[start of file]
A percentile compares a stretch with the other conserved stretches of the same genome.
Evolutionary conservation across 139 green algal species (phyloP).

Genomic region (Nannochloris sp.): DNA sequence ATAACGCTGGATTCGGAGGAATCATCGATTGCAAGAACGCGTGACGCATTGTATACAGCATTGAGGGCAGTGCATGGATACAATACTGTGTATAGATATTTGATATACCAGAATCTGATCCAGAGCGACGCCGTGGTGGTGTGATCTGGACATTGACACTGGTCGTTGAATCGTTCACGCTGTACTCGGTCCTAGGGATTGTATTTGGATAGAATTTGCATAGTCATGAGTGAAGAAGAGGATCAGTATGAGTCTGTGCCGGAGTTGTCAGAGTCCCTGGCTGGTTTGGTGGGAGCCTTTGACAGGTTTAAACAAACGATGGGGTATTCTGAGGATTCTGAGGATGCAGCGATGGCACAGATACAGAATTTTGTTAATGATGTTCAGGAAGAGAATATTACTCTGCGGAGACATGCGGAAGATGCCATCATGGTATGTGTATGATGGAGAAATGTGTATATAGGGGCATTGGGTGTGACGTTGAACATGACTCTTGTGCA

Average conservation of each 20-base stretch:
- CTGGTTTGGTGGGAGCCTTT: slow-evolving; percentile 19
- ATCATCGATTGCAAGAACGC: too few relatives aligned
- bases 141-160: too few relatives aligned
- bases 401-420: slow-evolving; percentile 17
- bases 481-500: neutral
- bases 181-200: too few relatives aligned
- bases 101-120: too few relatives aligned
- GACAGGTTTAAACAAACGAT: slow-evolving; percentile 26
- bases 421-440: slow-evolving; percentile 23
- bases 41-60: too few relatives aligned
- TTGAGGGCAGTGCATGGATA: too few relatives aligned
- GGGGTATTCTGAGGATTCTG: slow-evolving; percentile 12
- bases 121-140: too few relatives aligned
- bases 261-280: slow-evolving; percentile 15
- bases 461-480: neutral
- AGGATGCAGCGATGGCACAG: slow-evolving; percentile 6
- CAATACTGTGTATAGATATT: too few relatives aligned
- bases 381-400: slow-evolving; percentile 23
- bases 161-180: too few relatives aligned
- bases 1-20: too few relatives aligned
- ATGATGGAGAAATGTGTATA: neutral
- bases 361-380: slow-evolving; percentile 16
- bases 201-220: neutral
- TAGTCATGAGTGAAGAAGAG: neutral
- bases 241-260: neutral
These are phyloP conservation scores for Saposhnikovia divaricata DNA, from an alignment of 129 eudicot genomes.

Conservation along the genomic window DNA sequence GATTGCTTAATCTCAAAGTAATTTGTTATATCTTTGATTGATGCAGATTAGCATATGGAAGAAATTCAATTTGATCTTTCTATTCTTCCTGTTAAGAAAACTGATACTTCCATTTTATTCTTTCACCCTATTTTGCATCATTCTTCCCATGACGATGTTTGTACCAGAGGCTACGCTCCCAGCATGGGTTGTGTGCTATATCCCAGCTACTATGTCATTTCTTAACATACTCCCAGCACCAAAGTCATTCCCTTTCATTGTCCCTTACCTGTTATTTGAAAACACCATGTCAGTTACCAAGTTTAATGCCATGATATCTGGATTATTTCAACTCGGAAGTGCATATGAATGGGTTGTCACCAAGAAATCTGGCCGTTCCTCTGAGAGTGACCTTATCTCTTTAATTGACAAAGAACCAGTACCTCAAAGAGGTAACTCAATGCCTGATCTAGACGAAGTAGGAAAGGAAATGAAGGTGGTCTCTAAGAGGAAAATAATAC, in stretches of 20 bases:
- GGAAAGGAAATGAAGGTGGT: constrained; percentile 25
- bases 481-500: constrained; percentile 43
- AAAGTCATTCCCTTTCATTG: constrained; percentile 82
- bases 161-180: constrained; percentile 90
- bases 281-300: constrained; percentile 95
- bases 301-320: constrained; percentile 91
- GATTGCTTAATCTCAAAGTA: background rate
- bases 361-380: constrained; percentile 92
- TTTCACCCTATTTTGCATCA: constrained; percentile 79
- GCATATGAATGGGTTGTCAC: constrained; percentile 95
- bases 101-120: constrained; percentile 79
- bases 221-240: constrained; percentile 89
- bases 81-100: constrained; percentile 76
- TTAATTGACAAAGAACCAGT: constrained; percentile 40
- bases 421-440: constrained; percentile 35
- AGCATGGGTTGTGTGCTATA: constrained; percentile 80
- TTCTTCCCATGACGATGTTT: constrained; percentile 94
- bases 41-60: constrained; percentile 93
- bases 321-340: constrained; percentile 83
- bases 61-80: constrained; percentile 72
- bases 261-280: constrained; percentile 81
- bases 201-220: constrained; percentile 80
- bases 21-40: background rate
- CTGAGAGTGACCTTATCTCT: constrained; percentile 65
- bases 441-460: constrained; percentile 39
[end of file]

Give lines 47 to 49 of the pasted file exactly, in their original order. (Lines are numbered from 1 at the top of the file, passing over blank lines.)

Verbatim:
- AGCATGGGTTGTGTGCTATA: constrained; percentile 80
- TTCTTCCCATGACGATGTTT: constrained; percentile 94
- bases 41-60: constrained; percentile 93